Although billed as a vehicle to pack onboard businesses fleeing Brexit, Stern told us: “The objective goes beyond Brexit and firms that want to relocate because of Brexit.
“The wider objective is to work with existing structures within the government that have been working hard on attracting foreign direct investment, and for companies to set up in Portugal to go even further.
“The mission hopes to help with this long-term strategy – but with some attention to companies that want to relocate because of Brexit.
“The work that all the other departments and agencies that are already working on this topic of bringing in direct foreign investment cannot be underestimated,” she added.
“The PortugalGlobal network (set up by government agency AICEP), the Golden Visa programme, the Non-Habitual Residency scheme – all this has been built over years by the government as a whole (with the hard work of various governmental departments).
“We will merely be complementing all this work,” she said, adding that the initiative had its first official meeting on Monday, and “will continue to meet in different parts of the country. More to follow…”
And it is here that one realises the undercurrent of positivity and good energy that will inevitably gather people up as it grows.
Stern, too, had words for perennial critics of Portugal’s ‘bureaucracy’ and customary bleats about how ‘difficult’ it can be for foreigners to set up businesses here:“I don’t believe that there is more red tape here than other places … Perhaps different red tape,” she said.
“We have only had positive experiences of working closely with different entities and stakeholders.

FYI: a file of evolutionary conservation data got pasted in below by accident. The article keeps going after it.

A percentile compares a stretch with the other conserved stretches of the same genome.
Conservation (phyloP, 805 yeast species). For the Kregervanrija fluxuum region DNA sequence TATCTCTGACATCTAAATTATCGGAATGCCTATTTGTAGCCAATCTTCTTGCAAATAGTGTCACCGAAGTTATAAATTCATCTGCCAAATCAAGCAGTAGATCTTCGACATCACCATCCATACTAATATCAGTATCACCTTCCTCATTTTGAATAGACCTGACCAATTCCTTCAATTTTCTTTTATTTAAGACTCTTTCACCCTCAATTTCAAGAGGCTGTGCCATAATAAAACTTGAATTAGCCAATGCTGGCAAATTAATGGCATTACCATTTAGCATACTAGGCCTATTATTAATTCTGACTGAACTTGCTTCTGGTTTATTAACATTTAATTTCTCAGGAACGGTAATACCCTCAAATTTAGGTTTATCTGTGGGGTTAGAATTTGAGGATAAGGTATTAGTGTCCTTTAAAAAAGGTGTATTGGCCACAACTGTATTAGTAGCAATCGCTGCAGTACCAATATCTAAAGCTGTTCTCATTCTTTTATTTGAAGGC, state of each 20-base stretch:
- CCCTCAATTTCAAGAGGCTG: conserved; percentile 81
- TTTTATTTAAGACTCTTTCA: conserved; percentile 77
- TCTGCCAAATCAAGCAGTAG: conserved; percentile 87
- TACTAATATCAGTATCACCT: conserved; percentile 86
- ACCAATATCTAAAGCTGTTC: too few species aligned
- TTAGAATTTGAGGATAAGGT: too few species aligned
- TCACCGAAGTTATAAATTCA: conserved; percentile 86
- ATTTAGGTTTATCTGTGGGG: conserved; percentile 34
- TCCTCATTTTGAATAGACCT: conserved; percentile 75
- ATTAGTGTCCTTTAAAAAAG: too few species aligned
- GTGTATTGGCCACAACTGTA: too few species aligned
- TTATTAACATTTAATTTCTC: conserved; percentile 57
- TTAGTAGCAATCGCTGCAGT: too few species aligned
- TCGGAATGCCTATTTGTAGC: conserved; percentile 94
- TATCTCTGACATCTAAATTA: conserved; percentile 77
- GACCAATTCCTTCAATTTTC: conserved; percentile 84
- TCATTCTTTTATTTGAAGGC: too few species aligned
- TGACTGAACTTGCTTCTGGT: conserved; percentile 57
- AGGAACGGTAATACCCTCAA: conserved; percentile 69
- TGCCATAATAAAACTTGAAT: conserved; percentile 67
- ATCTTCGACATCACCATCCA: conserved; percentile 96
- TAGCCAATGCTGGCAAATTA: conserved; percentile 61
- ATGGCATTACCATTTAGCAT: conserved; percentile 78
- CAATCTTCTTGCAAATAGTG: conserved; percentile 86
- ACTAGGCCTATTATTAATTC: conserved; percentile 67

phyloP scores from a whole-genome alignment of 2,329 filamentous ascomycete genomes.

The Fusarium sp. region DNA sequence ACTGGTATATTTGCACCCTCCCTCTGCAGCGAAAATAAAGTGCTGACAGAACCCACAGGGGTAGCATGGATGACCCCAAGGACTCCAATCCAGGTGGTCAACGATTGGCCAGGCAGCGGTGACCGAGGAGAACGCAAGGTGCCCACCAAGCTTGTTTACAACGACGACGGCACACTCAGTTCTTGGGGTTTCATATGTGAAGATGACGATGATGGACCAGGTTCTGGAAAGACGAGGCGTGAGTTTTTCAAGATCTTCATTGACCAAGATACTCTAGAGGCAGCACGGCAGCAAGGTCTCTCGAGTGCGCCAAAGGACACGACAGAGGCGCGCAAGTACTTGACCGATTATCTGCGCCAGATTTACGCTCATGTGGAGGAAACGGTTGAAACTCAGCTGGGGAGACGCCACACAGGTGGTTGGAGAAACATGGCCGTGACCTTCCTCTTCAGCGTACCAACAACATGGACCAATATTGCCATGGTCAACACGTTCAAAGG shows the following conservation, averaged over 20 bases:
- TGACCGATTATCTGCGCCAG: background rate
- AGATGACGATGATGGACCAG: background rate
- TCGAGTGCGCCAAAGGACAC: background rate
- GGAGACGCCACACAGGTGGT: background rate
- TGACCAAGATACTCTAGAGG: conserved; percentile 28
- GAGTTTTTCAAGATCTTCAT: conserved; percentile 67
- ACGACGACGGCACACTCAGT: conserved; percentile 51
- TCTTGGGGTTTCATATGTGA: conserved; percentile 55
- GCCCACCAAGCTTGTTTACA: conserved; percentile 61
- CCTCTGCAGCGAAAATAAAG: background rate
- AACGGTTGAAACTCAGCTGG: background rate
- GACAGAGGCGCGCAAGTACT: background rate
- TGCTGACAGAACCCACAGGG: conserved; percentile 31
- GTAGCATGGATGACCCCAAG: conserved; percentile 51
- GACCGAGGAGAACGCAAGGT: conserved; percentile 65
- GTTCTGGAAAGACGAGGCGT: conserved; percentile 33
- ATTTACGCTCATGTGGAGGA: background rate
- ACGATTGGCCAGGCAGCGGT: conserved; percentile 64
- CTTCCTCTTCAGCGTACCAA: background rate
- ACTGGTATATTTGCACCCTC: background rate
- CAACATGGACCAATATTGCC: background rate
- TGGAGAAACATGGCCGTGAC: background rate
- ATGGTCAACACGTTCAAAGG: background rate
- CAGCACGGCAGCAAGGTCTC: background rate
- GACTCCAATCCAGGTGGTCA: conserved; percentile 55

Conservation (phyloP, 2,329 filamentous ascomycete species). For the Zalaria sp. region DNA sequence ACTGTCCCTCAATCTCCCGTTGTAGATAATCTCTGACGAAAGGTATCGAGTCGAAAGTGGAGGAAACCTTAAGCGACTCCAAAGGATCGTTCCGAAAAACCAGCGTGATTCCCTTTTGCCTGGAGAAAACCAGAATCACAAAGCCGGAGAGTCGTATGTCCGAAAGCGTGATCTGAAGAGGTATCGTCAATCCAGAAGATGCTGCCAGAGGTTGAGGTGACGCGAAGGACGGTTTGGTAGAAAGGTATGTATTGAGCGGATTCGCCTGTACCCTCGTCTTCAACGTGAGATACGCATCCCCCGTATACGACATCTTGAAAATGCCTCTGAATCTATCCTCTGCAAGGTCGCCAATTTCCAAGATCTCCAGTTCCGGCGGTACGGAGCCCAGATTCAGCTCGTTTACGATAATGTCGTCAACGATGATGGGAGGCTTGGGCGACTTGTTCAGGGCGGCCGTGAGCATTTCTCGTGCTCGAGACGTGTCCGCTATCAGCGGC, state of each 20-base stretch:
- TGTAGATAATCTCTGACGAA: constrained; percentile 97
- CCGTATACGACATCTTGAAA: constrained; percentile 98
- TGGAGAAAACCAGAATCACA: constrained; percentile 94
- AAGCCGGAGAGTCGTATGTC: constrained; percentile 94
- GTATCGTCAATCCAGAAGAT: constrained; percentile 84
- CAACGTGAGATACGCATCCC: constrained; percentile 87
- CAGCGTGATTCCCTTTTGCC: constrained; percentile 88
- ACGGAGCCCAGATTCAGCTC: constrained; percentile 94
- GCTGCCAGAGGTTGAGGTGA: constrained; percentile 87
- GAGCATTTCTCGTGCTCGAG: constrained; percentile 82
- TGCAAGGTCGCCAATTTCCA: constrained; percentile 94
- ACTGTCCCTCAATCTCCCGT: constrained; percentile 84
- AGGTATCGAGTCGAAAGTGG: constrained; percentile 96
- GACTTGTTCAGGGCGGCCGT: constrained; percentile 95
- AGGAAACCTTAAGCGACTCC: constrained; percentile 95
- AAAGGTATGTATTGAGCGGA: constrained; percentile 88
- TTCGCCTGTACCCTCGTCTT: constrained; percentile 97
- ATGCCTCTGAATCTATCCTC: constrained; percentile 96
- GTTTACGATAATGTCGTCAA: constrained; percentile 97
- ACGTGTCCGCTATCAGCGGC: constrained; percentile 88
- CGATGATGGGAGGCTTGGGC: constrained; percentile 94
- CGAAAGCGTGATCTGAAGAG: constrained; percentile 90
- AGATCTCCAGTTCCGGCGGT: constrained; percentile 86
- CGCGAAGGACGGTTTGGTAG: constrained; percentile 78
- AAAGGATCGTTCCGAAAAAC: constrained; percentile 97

“We have grown our business to four hotels and we are still growing.
“Every country one moves to, one has to understand the ‘lay of the land’ and its particular business culture. The point is that being part of the EU has brought a lot of progress in Portugal and standards exist here that apply all across the EU.
“AICEP, as a trade and investment agency, has been fantastic over all these years. We have worked closely with such entities, as well as governmental departments, local town halls etc. to realise our business objectives.
“People need the patience and knowledge to find out how things work locally, and there are professional firms to help.”
Stern is clearly one of the growing number of optimists, stressing that “Portugal has huge potential. It is the California of Europe where the lifestyle is great.
“Web Summit came to Lisbon last year and there are now start-ups mushrooming around the city, especially with co-working spaces such as Second Home and Village Underground.”
That is the second time this week we’ve heard of the popularity of co-working spaces (see story on page 6) and how they are attracting investment.
With Portugal’s PS government being hailed in the international press as a phenomenon (see story on page 8) that has managed to turn a depressed country’s fortunes round in just 18 months, spring is most definitely in the air.
By NATASHA DONN